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Recently I discovered how useful and easy is. It really speeds up the development and gives you an off-the-shelf database to store all the data coming from your web/mobile app.

But how secure is it? From what I understand, you have to embed your app private key in the code, thus granting access to the data.

But what if someone is able to recover the key from your app? I tried it myself. It took me 5 minutes to find the private key from a standard APK, and there is also the possibility to build a web app with the private key hard-coded in your javascript source where pretty much anyone can see it.

The only way to secure the data I've found are ACLs (, but this still means that anyone may be able to tamper with writable data.

Can anyone enlighten me, please?

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This concerns me too. I found a couple links (… and I think Parse's ACL system probably is secure enough for the needs of my particular app, but I think for certain other uses, I'd need to learn more security practices to try to lock stuff down. – Ryan Feb 11 '13 at 18:50
up vote 17 down vote accepted

As with any backend server, you have to guard against potentially malicious clients. Parse has several levels of security to help you with that.

The first step is ACLs, as you said. You can also change permissions in the Data Browser to disable unauthorized clients from making new classes or adding rows or columns to existing classes.

If that level of security doesn't satisfy you, you can proxy your data access through Cloud Functions. This is like creating a virtual application server to provide a layer of access control between your clients and your backend data store.

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It's definitely a different model than the ol' traditional, "here's a secret key you can hide in your server side code that lets you do anything," which doesn't work for JavaScript applications. The general idea that @bklimt covers here is, "Dear app user, you can't do anything until you log in, and once you log in Parse will restrict your activities based on the policy (ACLs and permissions) we have in place for your account." – Seth Dec 2 '14 at 22:47
This is why I love Cloud Function! You can filter all the requests, and do a lot more. – Jack Song Jun 3 '15 at 9:24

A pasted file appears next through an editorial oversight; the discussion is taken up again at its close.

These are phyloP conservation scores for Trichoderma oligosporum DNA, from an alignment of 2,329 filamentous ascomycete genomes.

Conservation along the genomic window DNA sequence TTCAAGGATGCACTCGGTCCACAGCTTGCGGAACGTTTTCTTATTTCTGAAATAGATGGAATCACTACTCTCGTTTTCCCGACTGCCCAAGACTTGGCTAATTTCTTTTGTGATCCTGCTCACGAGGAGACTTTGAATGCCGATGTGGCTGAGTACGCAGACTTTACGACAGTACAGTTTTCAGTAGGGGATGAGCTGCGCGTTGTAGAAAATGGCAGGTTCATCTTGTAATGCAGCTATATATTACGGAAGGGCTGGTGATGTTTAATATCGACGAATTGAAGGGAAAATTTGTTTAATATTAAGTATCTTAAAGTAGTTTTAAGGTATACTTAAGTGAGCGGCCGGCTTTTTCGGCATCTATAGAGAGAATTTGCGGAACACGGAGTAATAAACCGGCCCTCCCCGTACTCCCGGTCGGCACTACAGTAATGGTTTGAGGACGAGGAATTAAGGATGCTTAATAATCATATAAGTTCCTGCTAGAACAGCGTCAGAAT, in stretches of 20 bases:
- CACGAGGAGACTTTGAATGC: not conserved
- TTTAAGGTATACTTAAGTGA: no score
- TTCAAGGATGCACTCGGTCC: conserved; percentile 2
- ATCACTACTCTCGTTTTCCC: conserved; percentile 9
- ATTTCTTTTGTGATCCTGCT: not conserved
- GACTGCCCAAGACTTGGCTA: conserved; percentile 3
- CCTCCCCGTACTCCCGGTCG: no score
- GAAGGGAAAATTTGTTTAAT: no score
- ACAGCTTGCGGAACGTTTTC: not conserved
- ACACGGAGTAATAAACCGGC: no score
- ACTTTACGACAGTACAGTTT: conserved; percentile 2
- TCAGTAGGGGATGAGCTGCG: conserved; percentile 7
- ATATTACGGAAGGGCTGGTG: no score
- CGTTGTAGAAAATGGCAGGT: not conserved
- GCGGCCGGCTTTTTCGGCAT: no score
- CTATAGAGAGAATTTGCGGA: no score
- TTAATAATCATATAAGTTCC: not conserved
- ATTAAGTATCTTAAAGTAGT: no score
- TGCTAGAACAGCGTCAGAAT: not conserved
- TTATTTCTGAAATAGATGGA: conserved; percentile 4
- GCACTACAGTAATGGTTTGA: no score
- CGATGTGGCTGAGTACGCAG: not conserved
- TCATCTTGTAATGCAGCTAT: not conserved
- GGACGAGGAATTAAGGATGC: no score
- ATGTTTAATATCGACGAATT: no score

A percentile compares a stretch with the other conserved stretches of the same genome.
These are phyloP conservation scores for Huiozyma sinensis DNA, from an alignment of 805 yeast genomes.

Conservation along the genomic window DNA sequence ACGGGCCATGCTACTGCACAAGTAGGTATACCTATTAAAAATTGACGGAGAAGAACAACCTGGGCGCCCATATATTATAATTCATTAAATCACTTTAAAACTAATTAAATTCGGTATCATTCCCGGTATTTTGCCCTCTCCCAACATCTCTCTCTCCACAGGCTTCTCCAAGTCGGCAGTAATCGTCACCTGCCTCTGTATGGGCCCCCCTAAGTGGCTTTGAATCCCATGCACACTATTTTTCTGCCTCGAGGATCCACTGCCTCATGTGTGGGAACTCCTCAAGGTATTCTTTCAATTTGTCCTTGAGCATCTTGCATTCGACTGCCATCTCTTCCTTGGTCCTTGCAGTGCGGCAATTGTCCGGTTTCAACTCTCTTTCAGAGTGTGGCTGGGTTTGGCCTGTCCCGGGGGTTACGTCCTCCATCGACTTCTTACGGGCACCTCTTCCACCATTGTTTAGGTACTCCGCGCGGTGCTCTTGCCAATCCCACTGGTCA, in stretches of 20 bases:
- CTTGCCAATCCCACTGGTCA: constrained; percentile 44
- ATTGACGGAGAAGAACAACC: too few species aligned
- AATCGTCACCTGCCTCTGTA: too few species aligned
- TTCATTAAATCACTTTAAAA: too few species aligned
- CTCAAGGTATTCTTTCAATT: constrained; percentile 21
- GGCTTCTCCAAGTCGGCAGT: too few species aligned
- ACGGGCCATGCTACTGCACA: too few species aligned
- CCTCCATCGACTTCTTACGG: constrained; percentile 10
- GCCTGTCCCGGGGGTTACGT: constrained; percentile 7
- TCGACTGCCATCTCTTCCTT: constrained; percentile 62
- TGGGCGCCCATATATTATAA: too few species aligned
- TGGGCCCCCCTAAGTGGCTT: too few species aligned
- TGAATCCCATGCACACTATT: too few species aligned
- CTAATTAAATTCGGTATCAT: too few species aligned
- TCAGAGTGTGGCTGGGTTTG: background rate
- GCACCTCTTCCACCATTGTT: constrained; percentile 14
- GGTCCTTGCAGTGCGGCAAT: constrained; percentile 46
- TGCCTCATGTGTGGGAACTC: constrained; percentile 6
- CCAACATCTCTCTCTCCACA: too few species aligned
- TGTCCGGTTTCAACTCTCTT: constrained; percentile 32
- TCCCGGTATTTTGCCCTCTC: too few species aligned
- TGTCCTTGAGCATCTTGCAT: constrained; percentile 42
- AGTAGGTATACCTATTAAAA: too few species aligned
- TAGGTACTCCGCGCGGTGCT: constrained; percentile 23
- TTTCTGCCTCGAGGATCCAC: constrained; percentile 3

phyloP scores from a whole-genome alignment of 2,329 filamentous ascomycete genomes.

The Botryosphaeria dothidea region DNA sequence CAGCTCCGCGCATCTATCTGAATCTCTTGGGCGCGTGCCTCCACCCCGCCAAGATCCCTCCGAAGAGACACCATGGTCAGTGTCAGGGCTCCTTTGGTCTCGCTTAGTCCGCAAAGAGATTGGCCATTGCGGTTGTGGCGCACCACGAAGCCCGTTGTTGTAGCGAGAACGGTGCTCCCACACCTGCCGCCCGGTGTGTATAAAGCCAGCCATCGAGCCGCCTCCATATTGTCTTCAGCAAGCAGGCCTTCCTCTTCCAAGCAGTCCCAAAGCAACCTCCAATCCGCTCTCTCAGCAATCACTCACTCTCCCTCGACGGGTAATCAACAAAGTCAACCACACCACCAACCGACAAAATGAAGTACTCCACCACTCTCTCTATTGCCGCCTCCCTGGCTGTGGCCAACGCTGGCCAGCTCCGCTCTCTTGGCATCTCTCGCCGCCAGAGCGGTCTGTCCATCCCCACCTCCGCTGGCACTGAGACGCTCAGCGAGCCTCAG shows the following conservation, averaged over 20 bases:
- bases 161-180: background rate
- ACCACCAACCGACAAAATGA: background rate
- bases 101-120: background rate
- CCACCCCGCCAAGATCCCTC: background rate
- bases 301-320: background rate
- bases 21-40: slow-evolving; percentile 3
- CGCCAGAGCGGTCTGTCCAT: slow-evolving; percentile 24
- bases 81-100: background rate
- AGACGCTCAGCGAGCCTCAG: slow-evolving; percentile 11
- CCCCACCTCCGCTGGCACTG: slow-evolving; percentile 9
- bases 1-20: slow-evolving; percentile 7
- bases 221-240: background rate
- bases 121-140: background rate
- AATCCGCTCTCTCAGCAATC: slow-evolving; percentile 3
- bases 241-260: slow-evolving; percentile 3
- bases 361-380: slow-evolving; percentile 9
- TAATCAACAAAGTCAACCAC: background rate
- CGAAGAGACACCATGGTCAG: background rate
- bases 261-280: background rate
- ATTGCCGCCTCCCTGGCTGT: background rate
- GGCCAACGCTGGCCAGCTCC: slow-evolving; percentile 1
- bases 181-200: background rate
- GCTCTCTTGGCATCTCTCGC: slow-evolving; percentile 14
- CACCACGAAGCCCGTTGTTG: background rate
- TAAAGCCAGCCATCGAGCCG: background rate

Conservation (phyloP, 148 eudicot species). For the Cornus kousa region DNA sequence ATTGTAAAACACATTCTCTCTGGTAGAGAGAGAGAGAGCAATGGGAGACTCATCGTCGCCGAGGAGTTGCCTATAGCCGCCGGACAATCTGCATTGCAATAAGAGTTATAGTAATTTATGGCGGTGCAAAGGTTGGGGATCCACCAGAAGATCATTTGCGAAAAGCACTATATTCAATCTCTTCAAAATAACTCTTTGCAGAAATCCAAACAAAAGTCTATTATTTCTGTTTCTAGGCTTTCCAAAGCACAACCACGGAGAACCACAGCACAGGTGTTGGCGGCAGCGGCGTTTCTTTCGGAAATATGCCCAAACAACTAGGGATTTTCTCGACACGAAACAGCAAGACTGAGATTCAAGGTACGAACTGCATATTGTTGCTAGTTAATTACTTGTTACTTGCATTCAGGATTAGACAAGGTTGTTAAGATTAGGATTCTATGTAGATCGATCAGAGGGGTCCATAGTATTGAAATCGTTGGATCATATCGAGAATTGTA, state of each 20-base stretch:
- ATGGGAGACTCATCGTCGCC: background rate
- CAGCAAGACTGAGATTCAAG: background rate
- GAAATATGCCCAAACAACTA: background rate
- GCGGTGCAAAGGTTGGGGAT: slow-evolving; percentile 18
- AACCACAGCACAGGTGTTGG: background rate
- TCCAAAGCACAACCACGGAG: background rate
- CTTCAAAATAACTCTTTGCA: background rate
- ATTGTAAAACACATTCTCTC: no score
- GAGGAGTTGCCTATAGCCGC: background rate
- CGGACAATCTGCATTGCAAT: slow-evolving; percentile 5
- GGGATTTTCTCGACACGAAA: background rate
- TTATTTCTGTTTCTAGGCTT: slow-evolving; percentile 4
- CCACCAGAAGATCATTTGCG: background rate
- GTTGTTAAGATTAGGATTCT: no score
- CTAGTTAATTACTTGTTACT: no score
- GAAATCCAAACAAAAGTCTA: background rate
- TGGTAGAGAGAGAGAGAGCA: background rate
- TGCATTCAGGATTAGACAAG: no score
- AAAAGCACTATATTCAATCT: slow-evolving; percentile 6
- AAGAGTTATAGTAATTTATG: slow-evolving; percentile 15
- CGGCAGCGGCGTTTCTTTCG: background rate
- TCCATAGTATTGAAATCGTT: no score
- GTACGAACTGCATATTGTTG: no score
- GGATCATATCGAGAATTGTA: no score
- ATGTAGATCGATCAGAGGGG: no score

I've taken the following approach in the case where I just needed to expose a small view of the user data to a web app.

a. Create a secondary object which contains a subset of the secure objects fields.

b. Using ACLs, make the secure object only accessible from an appropriate login

c. Make the secondary object public read

d. Write a trigger to keep the secondary object synchronised with updates to the primary.

I also use cloud functions most of the time but this technique is useful when you need some flexibility and may be simpler than cloud functions if the secondary object is a view over multiple secure objects.

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What I did was the following.

  1. Restrict read/write for public for all classes. The only way to access the class data would be through the cloud code.
  2. Verify that the user is a logged in user using the parameter request.user ,and if the user session is null and if the object id is legit.
  3. When the user is verified then I would allow the data to be retrieved using the master key.
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Just keep a tight control on your Global Level Security options (client class creation, etc...), Class Level Security options (you can for instance, disable clients deleting _Installation entries. It's also common to disable user field creation for all classes.), and most important of all, look out for the ACLs.

Usually I use beforeSave triggers to make sure the ACLs are always correct. So, for instance, _User objects are where the recovery email is located. We don't want other users to be able to see each other's recovery emails, so all objects in the _User class must have read and write set to the user only (with public read false and public write false).

This way only the user itself can tamper with their own row. Other users won't even notice this row exists in your database.

One way to limit this further in some situations, is to use cloud functions. Let's say one user can send a message to another user. You may implement this as a new class Message, with the content of the message, and pointers to the user who sent the message and to the user who will receive the message.

Since the user who sent the message must be able to cancel it, and since the user who received the message must be able to receive it, both need to be able to read this row (so the ACL must have read permissions for both of them). However, we don't want either of them to tamper with the contents of the message.

So you have two alternatives: either you create a beforeSave trigger that checks if the modifications the users are trying to make to this row are valid before committing them, or you set the ACL of the message so that nobody has write permissions, and you create cloud functions that validates the user, and then modifies the message using the master key.

Point is, you have to make these considerations for every part of your application. As far as I know, there's no way around this.

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